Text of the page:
Homeschooling

Wind in the Willows Diorama: A Real Kid’s Middle School Project

This weekend, my sixth-grader made an utterly enchanting Wind in the Willows diorama, jamming a whole delightful world into a tiny 9×6″ box. Since Thursday night, our kitchen table has been host to a glorious assortment of cereal boxes, cotton balls, glue, thread, acrylic paint, and a whole lot of happiness.

Since the project was due on Monday — she takes a wonderful liberal arts class from St. Raphael School online four mornings a week — Aveline worked diligently all weekend long, putting in about twenty hours (!!) between Thursday night and Sunday night.

Every time I walked into the kitchen, she was joyously hand-painting microscopic details onto a woodland character, or a tiny fried egg, or a strip of bacon. (Personally, I adore Mr. Badger’s goldenrod slippers.) She was also very, very patient as a curious three-year-old wanted to poke his fingers into every part of the process.

Other than photographing the final product, the only thing I helped her with was figuring out the angle of the snowbank which forms the roof of Mr. Badger’s cozy home. Everything else was purely her own project. And she even wrote the rest of this blog post!

Aveline writes, “This scene is set in Mr. Badger’s home, underground in the Wild Wood. Mole and Rat are there because Mole got lost in the Wild Wood, and Rat came to find him. They discovered Mr. Badger’s door after Mole cut his leg on Mr. Badger’s door-scraper. It is now the morning after that, and Mole, Rat, and Mr. Badger are having breakfast. Two hedgehog brothers, lost on their way to school, have found Mr. Badger’s house. It is a snowy, cold day outside.”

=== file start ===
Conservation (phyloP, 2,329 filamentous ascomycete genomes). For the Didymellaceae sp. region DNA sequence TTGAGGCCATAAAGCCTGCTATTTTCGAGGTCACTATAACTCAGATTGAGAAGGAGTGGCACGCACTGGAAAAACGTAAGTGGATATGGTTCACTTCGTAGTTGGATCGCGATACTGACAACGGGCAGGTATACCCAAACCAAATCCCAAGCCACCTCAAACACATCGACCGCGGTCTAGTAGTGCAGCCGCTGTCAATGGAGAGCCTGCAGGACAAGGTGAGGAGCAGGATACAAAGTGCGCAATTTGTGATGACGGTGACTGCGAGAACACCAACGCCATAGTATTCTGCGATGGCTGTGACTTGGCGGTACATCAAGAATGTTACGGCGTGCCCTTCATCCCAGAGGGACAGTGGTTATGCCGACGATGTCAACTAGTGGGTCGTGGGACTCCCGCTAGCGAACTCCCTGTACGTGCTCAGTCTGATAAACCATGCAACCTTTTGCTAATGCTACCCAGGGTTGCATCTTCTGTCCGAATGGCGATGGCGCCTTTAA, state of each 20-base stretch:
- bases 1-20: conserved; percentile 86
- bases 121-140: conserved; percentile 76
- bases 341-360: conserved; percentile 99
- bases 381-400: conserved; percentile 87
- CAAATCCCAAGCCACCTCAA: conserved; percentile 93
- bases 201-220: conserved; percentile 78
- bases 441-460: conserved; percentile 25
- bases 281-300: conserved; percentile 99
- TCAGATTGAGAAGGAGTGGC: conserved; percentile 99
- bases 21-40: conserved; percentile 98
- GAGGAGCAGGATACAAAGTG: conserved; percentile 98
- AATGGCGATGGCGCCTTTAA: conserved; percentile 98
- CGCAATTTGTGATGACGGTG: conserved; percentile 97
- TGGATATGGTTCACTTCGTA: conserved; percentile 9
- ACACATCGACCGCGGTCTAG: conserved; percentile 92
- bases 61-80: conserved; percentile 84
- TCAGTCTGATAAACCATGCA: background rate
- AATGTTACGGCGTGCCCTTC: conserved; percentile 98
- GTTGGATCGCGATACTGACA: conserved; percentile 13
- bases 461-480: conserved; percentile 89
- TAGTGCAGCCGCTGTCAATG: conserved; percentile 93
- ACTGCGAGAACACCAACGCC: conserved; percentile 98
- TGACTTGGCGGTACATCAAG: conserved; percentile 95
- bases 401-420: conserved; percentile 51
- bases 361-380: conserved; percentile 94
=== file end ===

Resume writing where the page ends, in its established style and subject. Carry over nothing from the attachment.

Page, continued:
She continues, “The objects in Mr. Badger’s home were inspired by this passage, from the chapter Mr Badger from page 58 in the Puffin Classics edition:

'...and at once they found themselves in all the glow and warmth of a large fire-lit kitchen. The floor was well-worn red brick, and on the wide hearth burnt a fire of logs, between two attractive chimney-corners tucked away in the wall, well out of any suspicion of drought. A couple of  high-backed settles, facing each other on each side of the fire, gave further sitting accommodation for the sociably disposed. In the middle of the room stood a long table of plain boards placed on trestles, with benches down each side. At one end of it, where an arm-chair stood pushed back, were spread the remains of the Badger’s plain but ample supper. Rows of spotless plates winked from the shelves of the dresser at the far end of the room, and from the rafters overhead hung hams, bundles of dried herbs, nets of onions, and baskets of eggs. It seemed a place where heroes could fitly feast after victory, where weary harvesters could line up in scores along the table and keep their Harvest Home with mirth and song, or where two or three friends of simple tastes could sit about as they pleased and eat and smoke and talk in comfort and contentment.'

These are the objects that I included from this passage:

  • Fire in the hearth
  • table with benches
  • an armchair
  • dresser with plates
  • a ham
  • a bundle of herbs
  • a net of onions, and
  • a basket of eggs.”

Aveline explains, “To make the items inside Mr. Badger’s home, I mostly used thin cardboard from a cereal box, a hot glue gun, and paint. The dresser was made by folding a piece of  thin cardboard to form a sort of box, except with no back and no bottom. Then, I cut out another piece of cardboard, and cut out six rectangles. I glued on plastic wrap for ‘glass’, and cut out plates of thin cardboard and painted them. Then I glued them all together!”

She continues, “I used a similar method of two layers for the fireplace, except I just cut out two pieces of the same shape and cut a rectangle in one of them, to make a recessed area. Then, I cut out a fire of normal paper, painted it, painted the cardboards, and glued them all together!”